The Times of India reported on April 20, 2014, that experts at Zoological Society of London and the Yale University have concluded that 100 Evolutionary Distinct and Globally Endangered species across the world are under threat from human activities. 15 out of the 100 species are from India.
According to Bittu Sahgal, editor, Sanctuary Asia, birds like Bengal Florican, Great Indian Bustard and Jerdon’s Courser are also important to the health of the forest as the Tiger is to the forests.
“India has displayed little regard for its grasslands these past decades and it is about time the nation stopped treating these life-saving ecosystems as wastelands”, Sahgal said.
Asad Rahmani, of the Bombay Natural History Society, said, there is a need to focus on precautions to preserve these birds, he said “BNHS has been working on the first 12 species, directly or in partnership with other organisations.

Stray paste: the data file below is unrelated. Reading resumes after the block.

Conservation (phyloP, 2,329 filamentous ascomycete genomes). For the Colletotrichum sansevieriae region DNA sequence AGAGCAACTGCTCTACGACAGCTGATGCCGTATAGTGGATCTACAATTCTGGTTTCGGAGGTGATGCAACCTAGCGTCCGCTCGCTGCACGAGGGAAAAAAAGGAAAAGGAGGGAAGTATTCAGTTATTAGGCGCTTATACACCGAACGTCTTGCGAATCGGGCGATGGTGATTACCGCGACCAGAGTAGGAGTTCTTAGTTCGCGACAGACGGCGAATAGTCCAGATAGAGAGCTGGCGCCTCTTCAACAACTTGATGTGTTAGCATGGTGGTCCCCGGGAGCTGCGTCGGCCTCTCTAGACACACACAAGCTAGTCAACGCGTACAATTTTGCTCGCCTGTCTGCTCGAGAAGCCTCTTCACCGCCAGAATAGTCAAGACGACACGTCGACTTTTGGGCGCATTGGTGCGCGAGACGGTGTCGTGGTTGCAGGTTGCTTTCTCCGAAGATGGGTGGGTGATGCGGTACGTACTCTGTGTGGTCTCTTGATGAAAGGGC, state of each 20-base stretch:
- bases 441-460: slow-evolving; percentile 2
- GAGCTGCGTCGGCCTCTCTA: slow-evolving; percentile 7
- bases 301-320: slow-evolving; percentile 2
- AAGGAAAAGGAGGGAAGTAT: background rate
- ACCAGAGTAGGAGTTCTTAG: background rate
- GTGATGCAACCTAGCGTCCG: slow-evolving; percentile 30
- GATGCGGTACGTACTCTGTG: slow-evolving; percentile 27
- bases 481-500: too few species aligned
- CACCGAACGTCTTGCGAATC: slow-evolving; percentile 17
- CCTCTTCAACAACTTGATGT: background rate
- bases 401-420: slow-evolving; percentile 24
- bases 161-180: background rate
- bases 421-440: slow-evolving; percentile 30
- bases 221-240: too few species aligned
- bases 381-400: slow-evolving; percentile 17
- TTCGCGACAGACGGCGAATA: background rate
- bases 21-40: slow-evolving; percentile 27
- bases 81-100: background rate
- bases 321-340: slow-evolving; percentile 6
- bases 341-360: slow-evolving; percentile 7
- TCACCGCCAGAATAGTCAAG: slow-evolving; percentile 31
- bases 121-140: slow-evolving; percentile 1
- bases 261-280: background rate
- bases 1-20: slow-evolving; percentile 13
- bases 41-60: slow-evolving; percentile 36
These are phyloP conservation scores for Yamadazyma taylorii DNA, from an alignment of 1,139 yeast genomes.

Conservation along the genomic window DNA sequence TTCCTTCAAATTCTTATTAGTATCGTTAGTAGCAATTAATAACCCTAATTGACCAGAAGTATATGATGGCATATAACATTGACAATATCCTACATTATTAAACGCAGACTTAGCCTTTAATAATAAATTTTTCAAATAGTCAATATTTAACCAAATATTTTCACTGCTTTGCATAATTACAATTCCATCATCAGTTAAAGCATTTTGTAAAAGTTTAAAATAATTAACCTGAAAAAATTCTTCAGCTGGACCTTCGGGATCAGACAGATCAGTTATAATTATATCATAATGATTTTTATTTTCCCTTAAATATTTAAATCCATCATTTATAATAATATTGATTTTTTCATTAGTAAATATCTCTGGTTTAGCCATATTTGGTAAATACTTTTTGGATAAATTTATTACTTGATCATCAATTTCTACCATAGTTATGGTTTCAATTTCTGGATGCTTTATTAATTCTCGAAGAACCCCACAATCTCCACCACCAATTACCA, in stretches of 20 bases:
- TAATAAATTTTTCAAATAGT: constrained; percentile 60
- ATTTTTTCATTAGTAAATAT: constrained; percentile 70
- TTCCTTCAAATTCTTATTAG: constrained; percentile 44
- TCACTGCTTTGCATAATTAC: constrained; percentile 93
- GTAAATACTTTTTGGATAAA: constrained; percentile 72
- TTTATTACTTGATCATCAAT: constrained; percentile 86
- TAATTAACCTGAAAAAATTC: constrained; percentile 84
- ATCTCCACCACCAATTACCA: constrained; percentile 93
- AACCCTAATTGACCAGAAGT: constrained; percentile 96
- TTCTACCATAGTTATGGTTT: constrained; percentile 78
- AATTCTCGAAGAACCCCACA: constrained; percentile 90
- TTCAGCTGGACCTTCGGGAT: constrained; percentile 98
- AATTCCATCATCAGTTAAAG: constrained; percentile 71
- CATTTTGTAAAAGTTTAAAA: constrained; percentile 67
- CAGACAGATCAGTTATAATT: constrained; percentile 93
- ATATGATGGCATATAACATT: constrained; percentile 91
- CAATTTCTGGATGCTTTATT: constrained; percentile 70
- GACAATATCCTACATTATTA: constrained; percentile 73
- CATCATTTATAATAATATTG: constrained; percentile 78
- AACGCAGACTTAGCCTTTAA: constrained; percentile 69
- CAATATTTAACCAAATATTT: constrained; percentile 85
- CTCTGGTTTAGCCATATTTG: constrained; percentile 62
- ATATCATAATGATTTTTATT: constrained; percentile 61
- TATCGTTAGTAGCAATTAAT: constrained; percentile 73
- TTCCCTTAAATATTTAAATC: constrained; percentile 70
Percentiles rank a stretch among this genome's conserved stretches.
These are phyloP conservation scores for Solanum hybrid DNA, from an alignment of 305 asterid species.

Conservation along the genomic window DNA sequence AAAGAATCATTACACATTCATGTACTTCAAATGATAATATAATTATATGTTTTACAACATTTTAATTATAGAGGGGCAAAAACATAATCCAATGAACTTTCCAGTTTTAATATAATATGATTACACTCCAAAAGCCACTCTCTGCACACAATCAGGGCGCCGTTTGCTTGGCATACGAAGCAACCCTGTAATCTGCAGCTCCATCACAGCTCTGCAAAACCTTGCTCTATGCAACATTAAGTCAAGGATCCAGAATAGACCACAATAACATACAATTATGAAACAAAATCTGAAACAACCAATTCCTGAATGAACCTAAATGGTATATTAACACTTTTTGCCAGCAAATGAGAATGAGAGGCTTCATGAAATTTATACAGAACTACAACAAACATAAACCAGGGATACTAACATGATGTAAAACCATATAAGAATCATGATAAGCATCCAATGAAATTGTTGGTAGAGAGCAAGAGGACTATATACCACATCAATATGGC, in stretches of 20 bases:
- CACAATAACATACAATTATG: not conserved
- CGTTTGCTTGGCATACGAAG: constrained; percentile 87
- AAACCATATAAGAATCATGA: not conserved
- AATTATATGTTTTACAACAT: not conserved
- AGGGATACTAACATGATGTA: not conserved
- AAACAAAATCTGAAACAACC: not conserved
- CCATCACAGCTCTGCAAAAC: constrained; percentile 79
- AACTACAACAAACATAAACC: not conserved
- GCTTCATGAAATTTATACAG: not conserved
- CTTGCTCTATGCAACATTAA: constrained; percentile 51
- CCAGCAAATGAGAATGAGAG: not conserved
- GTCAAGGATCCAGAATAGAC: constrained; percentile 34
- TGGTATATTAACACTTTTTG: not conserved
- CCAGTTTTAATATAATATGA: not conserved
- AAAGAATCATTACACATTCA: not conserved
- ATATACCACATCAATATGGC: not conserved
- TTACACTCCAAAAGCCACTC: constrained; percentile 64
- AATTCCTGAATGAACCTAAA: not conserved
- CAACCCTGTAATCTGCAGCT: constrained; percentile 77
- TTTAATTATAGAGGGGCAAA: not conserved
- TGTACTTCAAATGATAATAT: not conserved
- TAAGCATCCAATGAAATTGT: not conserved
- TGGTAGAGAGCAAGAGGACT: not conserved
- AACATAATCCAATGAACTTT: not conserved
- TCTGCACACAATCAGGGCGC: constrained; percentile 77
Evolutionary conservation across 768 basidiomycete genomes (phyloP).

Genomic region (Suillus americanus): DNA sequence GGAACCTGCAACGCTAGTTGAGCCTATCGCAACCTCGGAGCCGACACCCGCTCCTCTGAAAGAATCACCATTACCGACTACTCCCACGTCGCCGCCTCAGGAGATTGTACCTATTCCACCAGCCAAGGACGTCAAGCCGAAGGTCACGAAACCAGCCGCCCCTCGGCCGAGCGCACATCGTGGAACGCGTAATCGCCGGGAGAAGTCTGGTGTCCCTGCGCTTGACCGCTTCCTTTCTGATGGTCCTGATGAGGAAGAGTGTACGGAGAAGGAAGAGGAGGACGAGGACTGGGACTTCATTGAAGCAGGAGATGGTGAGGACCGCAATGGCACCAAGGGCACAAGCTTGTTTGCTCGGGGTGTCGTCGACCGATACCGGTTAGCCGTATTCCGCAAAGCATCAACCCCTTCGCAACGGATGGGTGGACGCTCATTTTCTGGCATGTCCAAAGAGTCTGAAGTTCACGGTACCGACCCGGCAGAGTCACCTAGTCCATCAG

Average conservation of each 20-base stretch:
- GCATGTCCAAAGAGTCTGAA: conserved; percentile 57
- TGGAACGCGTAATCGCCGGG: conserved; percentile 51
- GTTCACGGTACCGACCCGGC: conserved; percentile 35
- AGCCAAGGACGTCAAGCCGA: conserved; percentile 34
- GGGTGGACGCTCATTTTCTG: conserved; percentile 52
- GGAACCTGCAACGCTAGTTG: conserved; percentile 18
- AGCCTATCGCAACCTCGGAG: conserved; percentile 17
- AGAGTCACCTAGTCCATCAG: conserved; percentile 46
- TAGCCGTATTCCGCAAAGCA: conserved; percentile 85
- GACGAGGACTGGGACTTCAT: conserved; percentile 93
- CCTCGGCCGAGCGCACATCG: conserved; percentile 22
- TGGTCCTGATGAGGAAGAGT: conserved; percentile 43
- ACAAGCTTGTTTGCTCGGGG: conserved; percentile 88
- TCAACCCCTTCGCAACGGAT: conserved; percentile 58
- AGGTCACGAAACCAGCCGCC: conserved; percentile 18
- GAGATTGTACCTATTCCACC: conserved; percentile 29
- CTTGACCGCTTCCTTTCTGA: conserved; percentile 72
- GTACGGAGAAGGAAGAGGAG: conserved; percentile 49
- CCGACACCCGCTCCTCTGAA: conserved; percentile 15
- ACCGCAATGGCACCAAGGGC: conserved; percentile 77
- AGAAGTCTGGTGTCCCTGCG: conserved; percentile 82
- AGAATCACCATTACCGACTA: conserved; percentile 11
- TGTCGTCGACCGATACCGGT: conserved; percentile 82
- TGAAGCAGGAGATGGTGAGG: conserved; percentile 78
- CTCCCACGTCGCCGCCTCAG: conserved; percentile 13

“Habitats such as grasslands and wetlands and the species inhabiting them have long been neglected in the conservation process in India.”
The Times of India wrote, “The study conducted by ZSL & Yale University has shortlisted hundred of the world’s most globally threatened species ranging from the ankle-high Spoon-billed Sandpiper to the prehistoric looking Greater Adjutant, which stands as tall as an adult human.
“EDGE birds represent millions of years of unique evolutionary history. These unique birds are today threatened with extinction.”